Posted on: 17/04/2018 in Programming.
I recently came across a strange issue where the Google Authenticator we use suddenly stopped working. It worked fine on my dev environment, however the production environment consistently refused the code i gave it.
As you can imagine, this left me scratching my head as to what the problem could be. Two days prior there were no issues and there had been no code changes which could have possibly affected it.
I took to some live debugging on the server to try and figure out what was going on. Not ideal i know, but the problem couldn't be replicated locally.
In a nut-shell, the Google Authenticator takes a code generated from the app which you input into your website which then generates a code based on the current time. (See this wiki article on TOTP for a much better explanation) If the two codes match, access is granted!
So my first port of call was to compare the code i was giving it vs the code it generated. As expected the two codes were different. At the time I had no idea how the authenticator actually worked. I had to look up a few things which lead me to believe it could be something to do with the web server's time being out of sync.
I logged into the web server via ssh and issued the following command:
date > Fri Oct 27 14:31:04 UTC 2017
The "date" command literally does what it says, gives you the current server time and date. I compared the server time with the time given on https://time.is/UTC and it was at least 1 minute fast!
The next step was to check if the server was actively syncing the time, to do this, type the following in your terminal:
timedatectl > Local time: Fri 2017-10-27 14:41:33 UTC > Universal time: Fri 2017-10-27 14:41:33 UTC > RTC time: Fri 2017-10-27 14:41:33 > Time zone: Etc/UTC (UTC, +0000) > Network time on: yes > NTP synchronized: no > RTC in local TZ: no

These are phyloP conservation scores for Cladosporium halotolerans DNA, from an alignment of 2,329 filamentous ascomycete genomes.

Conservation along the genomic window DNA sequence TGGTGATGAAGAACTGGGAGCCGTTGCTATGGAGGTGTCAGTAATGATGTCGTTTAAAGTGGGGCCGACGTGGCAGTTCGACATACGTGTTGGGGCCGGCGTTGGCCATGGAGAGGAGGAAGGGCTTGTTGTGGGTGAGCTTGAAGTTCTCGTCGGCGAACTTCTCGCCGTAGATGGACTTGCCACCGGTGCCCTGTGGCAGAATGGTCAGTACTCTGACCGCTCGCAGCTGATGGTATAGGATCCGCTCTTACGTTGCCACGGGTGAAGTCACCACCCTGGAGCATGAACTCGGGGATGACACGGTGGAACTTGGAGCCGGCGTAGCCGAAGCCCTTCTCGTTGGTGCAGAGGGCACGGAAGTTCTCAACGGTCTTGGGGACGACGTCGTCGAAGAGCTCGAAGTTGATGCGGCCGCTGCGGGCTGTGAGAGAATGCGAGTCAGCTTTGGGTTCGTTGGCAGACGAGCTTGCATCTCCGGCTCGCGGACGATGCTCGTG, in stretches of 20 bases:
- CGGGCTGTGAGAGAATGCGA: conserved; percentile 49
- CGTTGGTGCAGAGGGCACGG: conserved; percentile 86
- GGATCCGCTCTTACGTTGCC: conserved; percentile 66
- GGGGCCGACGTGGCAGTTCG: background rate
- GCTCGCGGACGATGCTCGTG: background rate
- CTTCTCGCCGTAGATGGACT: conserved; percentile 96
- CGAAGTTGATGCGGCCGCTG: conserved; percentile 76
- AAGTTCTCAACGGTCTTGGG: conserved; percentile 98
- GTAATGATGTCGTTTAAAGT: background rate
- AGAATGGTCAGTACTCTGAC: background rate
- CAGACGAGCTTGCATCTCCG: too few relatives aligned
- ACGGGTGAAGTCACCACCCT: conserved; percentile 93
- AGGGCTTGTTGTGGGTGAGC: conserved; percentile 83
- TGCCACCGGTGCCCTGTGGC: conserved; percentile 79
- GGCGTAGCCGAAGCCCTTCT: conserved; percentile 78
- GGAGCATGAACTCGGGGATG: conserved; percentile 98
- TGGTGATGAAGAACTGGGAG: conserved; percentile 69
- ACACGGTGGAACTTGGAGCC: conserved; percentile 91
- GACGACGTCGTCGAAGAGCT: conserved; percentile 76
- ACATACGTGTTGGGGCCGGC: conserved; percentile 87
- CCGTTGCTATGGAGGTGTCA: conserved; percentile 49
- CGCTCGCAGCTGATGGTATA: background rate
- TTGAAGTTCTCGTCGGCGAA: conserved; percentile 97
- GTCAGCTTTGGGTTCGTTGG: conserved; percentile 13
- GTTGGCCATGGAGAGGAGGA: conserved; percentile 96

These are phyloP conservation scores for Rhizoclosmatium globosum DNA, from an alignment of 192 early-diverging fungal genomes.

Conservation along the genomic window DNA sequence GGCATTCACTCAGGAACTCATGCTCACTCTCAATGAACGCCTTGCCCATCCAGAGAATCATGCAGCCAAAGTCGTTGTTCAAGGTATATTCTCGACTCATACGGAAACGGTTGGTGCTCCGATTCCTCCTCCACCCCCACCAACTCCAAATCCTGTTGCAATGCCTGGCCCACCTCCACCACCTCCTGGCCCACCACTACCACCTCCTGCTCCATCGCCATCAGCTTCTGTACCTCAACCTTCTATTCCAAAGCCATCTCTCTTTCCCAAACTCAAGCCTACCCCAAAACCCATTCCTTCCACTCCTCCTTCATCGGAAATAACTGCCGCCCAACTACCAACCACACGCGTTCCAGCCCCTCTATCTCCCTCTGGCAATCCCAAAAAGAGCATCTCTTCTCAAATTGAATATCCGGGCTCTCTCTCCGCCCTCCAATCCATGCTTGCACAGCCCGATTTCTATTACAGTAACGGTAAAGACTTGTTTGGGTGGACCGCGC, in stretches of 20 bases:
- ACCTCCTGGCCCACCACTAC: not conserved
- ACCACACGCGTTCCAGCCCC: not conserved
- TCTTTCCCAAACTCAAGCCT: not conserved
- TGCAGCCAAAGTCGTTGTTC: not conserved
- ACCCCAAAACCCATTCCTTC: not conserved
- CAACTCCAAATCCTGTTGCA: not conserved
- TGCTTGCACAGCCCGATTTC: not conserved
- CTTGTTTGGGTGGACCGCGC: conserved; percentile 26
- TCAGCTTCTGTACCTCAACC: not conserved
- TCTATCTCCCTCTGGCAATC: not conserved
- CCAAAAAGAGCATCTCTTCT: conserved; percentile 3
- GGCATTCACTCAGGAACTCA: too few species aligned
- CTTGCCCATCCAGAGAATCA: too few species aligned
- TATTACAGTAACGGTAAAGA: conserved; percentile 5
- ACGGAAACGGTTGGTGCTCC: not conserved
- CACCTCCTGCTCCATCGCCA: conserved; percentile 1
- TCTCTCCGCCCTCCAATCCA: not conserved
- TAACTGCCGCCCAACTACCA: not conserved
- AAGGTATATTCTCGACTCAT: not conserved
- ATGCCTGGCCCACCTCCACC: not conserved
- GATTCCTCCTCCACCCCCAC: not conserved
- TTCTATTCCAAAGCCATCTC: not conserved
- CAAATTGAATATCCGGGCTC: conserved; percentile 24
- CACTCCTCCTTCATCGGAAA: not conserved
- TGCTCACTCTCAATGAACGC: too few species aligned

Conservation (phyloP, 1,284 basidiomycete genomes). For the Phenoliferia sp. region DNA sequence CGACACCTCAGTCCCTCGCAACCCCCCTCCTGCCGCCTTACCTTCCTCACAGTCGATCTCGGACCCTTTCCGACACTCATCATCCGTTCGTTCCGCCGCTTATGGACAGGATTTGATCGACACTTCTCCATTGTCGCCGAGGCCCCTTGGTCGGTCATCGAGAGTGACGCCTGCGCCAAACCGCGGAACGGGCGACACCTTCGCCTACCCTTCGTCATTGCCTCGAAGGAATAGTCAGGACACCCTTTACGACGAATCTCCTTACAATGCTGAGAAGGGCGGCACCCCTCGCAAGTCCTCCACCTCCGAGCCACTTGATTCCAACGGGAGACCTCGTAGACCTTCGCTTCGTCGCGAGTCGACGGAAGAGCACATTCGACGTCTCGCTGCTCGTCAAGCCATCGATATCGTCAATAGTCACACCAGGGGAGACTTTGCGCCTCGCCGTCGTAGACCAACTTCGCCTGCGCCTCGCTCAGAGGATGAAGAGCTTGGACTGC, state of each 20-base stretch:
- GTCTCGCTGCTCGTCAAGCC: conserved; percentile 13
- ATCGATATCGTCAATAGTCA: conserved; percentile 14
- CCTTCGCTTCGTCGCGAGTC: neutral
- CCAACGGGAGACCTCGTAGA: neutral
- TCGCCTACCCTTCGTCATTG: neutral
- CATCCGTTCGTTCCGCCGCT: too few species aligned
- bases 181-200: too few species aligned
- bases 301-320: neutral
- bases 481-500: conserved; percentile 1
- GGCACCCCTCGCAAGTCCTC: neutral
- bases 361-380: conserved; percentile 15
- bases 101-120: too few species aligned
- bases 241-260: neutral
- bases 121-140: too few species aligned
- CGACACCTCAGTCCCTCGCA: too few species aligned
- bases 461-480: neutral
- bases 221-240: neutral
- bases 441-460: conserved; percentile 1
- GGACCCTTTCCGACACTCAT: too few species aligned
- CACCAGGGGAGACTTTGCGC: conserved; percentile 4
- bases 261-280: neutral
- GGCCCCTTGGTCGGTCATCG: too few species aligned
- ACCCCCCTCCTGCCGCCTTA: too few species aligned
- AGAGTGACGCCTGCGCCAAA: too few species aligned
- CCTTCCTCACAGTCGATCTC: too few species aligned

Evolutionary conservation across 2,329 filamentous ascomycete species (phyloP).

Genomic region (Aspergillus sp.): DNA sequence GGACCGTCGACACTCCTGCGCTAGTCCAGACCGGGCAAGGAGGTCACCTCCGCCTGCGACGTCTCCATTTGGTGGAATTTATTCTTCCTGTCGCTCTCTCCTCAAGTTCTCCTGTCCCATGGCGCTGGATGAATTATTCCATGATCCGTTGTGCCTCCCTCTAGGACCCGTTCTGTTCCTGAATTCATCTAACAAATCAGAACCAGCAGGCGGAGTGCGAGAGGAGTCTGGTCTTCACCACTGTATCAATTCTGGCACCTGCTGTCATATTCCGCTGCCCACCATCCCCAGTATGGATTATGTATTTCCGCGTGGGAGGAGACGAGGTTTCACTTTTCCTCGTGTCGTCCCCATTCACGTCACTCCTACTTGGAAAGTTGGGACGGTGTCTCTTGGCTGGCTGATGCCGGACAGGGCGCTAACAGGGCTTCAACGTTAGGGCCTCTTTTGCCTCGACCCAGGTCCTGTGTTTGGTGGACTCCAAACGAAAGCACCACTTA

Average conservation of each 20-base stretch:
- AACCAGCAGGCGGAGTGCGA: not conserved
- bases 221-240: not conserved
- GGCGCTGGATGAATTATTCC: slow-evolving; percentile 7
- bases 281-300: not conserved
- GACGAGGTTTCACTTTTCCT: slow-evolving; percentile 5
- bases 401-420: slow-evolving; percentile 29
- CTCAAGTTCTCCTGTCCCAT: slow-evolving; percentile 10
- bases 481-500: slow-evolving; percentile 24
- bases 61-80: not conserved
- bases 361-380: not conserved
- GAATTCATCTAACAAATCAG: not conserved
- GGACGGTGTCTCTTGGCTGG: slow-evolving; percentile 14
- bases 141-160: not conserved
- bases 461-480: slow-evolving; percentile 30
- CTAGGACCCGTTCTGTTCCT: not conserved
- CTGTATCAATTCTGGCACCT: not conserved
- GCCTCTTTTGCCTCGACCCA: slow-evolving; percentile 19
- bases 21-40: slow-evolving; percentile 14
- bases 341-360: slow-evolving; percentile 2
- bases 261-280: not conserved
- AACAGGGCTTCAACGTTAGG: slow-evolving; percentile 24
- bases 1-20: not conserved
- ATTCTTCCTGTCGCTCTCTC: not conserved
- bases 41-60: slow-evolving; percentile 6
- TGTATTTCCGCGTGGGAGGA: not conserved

The value you are looking for is NTP synchronized. If yours has a value of "no" there is a good chance that your server will be out of sync. However, fear not. The fix is really easy.
To make the NTP synchronized value equal "yes" we need to enable it. To do that, type the this command in your terminal:
sudo timedatectl set-ntp on
This can take up to a minute or so for the server to sync, so keep checking by running the the timedatectl command. However, if like me you might get an warning message about NTP package not being installed. You need to install it. Do so by pasting this command in:
sudo apt-get install ntp
This will pull down and install the NTP package for you. After installing, I didn't actually have to run the "sudo timedatectl set-ntp on" command. I checked the server time again by using "timedatectl" and NTP synchronized: yes appeared and my server's time was now synchronised!
I tried the Google Authenticator once more and it worked first time!
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